Automattic NYC Meetup

For the past nine years I’ve worked at a fairly unusual company called Automattic; the folks behind a bunch of online platforms including WordPress.com and Tumblr. A8c (as it is affectionately known) is a fully distributed company – meaning that all of our 2,000 odd staff work remotely from… well, wherever they like in the world.

I started at a8c back in 2013, when there were less than 200 of us dotted around the globe. Long before other organisations were abruptly forced to hack together remote working options, we were dab hands at it. You can’t just treat remote work as a bolt-on, or as some kind of ‘privilege’; it has to be baked into your culture and the way you communicate.

One key element in building a successful remote company is prioritising some kind of opportunity for folks to actually meet in person. As great as global distribution can be, and no matter how great a team you might have, you still occasionally need to be able to breathe the same air as each other to understand how people actually operate. Being able to place somebody’s face and real life accent with their Slack messages makes an incredible difference.

The pandemic of course ruined all of this, and whilst Automattic was better prepared than many companies for such a shift, the restrictions on travel meant that we lost access to that key chance for human interaction. Due to the way scheduling falls, that meant that in practice there were teams of folks who had worked together for three or four years without ever meeting. I think that this had a much greater impact than we’ll ever realise – or at least – be able to quantify.

In the last few weeks, the Trust and Safety teams for Automattic met for the first time since 2019, in New York City. In that period we have grown exponentially from 6 or 7 people, up to almost 40, making this ‘face time’ even more important.

One of the perhaps counter-intuitive quirks of the way the past few years have unfolded is that we currently have an actual office space in Manhattan. Spanning a full floor of a NOHO building, it has all of the things you might come to expect from a startup space, with fancy monitors, adjustable desks, a fully stocked fridge, and even these weird 360 degree video ‘owls’ which are a bit creepy but also really awesome to use.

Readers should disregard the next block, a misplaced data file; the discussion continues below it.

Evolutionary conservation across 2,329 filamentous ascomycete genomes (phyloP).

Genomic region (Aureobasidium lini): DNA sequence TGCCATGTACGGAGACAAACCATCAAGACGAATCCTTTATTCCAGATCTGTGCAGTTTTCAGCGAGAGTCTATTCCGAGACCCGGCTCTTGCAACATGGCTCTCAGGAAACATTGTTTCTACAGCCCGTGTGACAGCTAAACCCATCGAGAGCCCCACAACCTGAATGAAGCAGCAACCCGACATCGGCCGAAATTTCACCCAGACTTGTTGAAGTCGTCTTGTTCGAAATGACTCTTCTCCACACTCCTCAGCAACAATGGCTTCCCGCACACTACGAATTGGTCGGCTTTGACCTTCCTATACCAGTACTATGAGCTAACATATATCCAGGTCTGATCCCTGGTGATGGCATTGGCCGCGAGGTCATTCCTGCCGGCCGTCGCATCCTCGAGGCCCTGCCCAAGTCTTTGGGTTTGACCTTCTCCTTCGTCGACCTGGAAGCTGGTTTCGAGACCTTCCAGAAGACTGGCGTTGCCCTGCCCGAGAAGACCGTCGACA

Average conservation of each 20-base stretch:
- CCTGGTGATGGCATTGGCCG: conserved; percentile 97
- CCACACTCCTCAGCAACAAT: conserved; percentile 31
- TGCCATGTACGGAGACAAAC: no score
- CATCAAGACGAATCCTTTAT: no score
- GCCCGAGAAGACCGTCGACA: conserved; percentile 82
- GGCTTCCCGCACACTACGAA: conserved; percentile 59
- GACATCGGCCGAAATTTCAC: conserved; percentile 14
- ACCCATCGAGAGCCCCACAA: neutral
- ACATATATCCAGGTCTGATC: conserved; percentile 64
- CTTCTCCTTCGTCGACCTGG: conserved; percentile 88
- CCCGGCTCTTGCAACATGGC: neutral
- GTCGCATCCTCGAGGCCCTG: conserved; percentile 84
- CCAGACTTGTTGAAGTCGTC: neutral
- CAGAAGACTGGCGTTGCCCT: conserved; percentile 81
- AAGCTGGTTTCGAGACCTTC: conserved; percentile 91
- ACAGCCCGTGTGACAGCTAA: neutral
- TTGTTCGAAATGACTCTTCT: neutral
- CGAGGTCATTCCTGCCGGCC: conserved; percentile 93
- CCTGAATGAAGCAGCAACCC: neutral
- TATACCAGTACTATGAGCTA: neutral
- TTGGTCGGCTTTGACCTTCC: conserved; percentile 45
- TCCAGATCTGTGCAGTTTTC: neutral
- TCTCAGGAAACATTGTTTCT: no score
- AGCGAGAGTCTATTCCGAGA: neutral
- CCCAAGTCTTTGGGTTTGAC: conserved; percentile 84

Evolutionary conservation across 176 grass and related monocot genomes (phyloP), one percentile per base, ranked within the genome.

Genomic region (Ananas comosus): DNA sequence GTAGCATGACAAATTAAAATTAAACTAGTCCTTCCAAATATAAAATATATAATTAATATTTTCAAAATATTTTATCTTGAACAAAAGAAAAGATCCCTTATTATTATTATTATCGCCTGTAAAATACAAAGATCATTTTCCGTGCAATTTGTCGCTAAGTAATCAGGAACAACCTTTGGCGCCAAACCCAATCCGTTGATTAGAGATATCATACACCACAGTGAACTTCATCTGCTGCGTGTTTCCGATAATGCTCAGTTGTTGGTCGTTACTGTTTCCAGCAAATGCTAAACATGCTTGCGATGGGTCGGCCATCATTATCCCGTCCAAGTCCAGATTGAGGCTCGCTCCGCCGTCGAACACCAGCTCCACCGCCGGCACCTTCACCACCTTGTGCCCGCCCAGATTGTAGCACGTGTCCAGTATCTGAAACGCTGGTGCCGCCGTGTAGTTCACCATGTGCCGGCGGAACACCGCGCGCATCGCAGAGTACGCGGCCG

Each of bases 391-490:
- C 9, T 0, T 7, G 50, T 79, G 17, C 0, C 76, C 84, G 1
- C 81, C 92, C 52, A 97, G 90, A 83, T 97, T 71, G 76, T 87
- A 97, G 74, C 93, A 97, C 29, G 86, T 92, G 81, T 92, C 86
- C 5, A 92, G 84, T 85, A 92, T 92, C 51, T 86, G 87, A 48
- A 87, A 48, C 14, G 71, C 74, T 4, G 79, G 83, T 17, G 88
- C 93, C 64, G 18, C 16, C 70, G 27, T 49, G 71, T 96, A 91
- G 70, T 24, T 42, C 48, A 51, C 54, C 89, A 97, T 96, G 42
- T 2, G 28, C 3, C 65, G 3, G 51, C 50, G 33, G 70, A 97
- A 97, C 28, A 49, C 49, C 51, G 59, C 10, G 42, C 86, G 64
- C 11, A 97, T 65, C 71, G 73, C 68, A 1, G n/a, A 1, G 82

Oh, and a whole bunch of cool art. Did I mention that?

This space was our base for the week, and it was great to have a physical form to this otherwise ephermal entity that is Automattic. Something I felt keenly when I visited our old spiritual home ‘Hawthorne’ in San Francisco back in 2013. It gives a bit more weight and tactility to something which you otherwise are connected to solely through your laptop.

We spent a lot of time doing a lot of different exercises as a group, but as with all of these things, the real value was to be found after the schedule was over. The kind of impromptu discussions that you have over tacos; while walking to find a particular coffee shop at lunch; or the shared camaraderie found and forged outside a $1.50 pizza shop at 5am.

I had one of the latest flights out from the meetup, which meant that I had to watch folks gradually filter off, the chorus of hugs and goodbyes getting smaller and smaller until there was just a couple of folks left. What became really clear was that no matter how well-equipped or situated the office might be, or how useful it is to have a space like that, it lost a lot of its magic and intrigue once everybody had gone; feeling very empty all of a sudden. The people were what made it special, not the shiny interior. Who’d have guessed it.

As I sat in London’s Gatwick airport (where I typed up most of this post), I couldn’t help but reflect on how surreal it is to be part of this odd distributed network, that despite being so diffuse, also has this deep connection and commonality due to the work we do, and our ability to tap into it at any time, anywhere. I like that.

I’m pleased to still be part of Automattic almost a decade after I started, and feel really fortunate to have found (and maintained) a job working alongside such interesting people, and a place where I feel so at home.

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